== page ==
As soon as I start trusting human beings, they disappoint me, and now I am going to get on an app that someone could hack. I really do not want to take that chance”: barriers and facilitators to digital peer support implementation into community mental health centers.
Fortuna KL, Divatia S, Neupane S, Geiger P and Bohm A (2023) “As soon as I start trusting human beings, they disappoint me, and now I am going to get on an app that someone could hack. I really do not want to take that chance”: barriers and facilitators to digital peer support implementation into community mental health centers. Front. Digit. Health 5:1130095. doi: 10.3389/fdgth.2023.1130095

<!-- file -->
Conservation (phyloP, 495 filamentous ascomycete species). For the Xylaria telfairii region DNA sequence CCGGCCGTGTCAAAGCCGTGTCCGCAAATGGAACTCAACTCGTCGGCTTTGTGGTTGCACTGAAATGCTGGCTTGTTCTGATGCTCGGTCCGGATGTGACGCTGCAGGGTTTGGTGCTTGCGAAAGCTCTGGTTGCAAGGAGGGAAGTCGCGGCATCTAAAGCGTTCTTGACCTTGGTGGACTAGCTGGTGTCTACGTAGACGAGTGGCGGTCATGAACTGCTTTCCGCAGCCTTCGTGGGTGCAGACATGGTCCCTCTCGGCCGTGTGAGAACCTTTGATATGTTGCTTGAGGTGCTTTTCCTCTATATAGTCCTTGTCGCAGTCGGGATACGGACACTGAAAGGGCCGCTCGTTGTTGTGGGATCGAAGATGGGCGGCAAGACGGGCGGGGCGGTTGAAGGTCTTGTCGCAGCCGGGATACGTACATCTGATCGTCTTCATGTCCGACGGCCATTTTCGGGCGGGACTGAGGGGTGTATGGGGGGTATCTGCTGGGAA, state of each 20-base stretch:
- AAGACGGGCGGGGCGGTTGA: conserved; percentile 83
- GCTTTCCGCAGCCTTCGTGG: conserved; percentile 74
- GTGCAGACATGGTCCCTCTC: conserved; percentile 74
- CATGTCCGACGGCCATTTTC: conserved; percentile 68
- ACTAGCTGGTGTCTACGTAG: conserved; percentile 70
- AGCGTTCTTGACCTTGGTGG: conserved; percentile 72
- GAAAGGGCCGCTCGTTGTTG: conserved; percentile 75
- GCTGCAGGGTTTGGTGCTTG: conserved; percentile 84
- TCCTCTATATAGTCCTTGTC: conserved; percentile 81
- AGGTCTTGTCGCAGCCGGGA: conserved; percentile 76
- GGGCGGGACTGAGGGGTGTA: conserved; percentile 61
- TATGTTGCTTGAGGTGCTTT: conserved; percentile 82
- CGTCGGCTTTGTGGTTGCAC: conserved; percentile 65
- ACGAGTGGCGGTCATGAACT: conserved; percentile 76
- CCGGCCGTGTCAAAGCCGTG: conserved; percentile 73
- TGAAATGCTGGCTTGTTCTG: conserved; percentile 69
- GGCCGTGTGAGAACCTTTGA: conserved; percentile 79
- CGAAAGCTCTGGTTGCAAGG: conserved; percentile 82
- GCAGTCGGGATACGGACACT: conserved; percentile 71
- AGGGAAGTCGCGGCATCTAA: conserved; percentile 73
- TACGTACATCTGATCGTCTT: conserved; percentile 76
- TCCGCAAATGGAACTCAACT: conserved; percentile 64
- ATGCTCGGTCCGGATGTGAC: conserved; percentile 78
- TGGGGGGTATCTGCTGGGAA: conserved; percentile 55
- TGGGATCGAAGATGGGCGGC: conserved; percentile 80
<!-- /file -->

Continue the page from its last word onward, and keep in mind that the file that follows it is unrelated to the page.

This study aimed to identify barriers and facilitators to implementation of digital peer support based on perspectives of patients with serious mental illness (SMI) and certified peer support specialists. Semi-structured qualitative interviews were conducted with 27 participants (17 persons with SMI and 10 certified peer support specialists) at an urban community mental health center. Agency staff in a community mental health center shared information about the study with potential participants for recruitment. The interview guide included six broad questions to evaluate feasibility, acceptability, and effectiveness of a digital peer support intervention for patients with SMI. Patient participants were on average 51 years of age, mostly male, white and had varying mental health diagnoses. Peer support specialists were on average 40 years of age, all female and white. Nine barriers were identified: 1) adaptability to the needs of older patients, 2) technology complexity, 3) cost of implementation, 4) compatibility with patients’ real-world environment, 5) quality of communications, 6) availability of resources, 7) access to information, 8) lack of human interaction, and 9) patients’ personality and characteristics. Two facilitators were identified: 1) increased access to health care and 2) relative advantage of implementing digital peer support compared to in-person meetings. Overall, patients with SMI have unique needs regarding training and access to digital peer support. In-person interaction is preferred, but digital peer support can be a helpful augment to clinical treatment. Identification of implementation barriers and facilitators can inform multilevel strategies to increase uptake of digital peer support in community mental health centers.